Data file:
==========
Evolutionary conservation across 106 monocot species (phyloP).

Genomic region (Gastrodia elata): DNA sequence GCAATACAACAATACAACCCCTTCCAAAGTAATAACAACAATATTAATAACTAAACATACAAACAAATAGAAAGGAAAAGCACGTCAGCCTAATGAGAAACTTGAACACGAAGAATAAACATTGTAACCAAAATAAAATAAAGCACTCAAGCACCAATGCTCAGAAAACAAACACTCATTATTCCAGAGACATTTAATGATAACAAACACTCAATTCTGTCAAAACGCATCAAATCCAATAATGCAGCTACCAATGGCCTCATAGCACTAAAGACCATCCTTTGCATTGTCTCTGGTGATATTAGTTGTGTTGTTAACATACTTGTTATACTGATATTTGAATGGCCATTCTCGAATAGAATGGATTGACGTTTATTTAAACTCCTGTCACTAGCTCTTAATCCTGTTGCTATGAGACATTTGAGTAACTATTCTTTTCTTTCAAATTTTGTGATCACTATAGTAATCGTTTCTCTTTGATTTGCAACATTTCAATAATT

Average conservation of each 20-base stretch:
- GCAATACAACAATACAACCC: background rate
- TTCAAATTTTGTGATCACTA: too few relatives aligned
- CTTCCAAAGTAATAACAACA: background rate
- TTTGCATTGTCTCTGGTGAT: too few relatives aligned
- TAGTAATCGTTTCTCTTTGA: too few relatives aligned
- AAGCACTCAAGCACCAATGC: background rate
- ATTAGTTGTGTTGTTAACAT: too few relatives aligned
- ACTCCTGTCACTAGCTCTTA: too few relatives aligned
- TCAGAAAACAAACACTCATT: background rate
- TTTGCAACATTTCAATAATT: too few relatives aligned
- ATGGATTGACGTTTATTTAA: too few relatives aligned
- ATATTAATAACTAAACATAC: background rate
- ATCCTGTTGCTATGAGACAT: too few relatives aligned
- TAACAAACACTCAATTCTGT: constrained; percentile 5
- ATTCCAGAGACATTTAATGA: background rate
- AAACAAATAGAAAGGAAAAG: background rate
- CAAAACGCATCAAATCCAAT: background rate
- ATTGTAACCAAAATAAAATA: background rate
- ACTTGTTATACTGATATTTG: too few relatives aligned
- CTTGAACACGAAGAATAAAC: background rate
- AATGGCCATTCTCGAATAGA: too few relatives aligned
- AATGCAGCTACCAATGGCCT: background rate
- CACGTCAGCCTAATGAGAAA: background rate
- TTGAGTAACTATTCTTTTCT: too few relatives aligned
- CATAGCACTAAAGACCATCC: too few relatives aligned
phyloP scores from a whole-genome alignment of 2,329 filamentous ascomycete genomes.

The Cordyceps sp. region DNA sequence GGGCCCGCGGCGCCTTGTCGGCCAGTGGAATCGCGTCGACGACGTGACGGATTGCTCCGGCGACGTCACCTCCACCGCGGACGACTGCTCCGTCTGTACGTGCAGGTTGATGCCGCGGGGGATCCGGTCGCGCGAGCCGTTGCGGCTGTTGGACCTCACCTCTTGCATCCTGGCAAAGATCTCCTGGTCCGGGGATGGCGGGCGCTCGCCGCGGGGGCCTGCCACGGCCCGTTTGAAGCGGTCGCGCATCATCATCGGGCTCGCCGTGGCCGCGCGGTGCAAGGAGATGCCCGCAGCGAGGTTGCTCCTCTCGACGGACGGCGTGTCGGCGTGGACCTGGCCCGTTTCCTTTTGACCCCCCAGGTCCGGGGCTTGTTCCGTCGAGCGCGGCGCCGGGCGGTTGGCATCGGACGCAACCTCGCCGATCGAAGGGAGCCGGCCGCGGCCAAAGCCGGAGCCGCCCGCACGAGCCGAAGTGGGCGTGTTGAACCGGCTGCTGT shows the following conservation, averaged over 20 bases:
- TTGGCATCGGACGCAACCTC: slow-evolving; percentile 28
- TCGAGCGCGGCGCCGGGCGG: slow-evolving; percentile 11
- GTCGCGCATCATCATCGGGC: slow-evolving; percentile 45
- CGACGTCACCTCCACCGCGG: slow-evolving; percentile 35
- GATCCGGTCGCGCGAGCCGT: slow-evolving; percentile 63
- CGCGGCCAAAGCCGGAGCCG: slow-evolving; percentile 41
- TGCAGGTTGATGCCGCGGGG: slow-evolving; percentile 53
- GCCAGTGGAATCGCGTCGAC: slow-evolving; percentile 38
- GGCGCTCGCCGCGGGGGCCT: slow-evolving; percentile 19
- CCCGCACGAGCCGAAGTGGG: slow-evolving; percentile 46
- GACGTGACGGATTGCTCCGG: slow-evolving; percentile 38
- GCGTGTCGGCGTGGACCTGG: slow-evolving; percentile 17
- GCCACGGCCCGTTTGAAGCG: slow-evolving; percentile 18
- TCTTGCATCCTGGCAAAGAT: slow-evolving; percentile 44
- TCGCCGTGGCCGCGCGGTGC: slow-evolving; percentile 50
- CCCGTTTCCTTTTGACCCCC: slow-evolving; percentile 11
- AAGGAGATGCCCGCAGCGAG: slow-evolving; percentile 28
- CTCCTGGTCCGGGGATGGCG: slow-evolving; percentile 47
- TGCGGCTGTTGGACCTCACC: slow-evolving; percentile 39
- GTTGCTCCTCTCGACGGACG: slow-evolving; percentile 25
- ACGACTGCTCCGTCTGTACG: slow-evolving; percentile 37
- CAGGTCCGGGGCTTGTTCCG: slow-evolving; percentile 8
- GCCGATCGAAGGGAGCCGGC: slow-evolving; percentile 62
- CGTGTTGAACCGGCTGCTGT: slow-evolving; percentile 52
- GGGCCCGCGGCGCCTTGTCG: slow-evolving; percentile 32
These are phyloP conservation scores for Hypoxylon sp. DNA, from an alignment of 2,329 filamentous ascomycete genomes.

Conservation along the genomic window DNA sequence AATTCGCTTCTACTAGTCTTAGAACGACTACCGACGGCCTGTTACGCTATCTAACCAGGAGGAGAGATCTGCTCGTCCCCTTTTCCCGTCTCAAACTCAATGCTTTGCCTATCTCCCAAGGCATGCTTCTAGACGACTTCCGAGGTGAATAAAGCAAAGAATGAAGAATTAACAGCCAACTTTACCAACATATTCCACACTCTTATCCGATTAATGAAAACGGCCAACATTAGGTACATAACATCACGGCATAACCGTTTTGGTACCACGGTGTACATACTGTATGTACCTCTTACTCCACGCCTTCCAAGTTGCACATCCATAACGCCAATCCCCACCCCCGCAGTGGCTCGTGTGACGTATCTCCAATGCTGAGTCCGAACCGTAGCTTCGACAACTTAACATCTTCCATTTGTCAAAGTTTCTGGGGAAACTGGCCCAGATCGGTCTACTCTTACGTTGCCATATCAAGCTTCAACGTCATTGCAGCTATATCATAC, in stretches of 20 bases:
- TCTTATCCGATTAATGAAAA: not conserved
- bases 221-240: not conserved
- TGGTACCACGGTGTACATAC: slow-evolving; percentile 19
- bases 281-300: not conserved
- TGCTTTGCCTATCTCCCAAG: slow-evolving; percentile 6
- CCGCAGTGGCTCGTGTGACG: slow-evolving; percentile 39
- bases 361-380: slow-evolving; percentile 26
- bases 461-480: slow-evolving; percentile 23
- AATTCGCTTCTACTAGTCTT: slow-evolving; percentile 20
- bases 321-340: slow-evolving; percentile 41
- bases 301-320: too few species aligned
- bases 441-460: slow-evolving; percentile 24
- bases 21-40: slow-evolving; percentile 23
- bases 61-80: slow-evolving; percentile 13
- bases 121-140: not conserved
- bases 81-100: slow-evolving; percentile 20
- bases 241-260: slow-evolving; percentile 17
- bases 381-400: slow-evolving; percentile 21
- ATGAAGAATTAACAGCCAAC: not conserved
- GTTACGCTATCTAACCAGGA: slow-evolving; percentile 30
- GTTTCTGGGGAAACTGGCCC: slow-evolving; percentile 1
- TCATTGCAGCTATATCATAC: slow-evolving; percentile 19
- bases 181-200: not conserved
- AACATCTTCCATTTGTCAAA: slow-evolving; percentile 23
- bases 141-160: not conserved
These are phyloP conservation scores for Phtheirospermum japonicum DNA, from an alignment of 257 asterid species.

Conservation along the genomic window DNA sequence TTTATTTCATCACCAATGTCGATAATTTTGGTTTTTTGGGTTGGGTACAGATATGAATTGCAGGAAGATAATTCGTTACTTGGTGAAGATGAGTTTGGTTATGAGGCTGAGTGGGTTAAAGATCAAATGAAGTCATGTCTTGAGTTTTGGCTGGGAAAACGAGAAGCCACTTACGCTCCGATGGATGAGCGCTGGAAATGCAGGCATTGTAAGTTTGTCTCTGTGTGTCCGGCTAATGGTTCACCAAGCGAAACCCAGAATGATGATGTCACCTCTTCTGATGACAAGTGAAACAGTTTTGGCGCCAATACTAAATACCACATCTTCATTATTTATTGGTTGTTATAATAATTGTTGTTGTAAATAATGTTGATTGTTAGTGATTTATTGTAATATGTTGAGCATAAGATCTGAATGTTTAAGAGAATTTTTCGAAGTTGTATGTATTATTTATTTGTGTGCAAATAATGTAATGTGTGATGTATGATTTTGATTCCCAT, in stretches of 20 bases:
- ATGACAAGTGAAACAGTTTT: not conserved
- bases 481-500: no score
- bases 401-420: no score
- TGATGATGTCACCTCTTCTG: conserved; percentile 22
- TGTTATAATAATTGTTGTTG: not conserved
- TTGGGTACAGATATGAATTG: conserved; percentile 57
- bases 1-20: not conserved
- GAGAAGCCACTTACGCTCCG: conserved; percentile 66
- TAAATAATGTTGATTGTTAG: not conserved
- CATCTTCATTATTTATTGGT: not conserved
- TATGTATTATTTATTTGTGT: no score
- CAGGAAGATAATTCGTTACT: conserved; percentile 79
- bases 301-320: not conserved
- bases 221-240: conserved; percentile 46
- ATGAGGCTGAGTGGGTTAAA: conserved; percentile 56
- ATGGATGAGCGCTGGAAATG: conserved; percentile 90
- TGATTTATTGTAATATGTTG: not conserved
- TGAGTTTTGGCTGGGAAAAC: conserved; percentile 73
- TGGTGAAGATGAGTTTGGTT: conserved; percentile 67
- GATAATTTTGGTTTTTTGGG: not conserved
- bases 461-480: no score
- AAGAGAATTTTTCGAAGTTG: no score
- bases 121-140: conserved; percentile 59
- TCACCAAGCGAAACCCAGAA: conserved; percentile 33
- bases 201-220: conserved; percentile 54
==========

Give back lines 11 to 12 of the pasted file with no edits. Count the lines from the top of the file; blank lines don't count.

- ACTCCTGTCACTAGCTCTTA: too few relatives aligned
- TCAGAAAACAAACACTCATT: background rate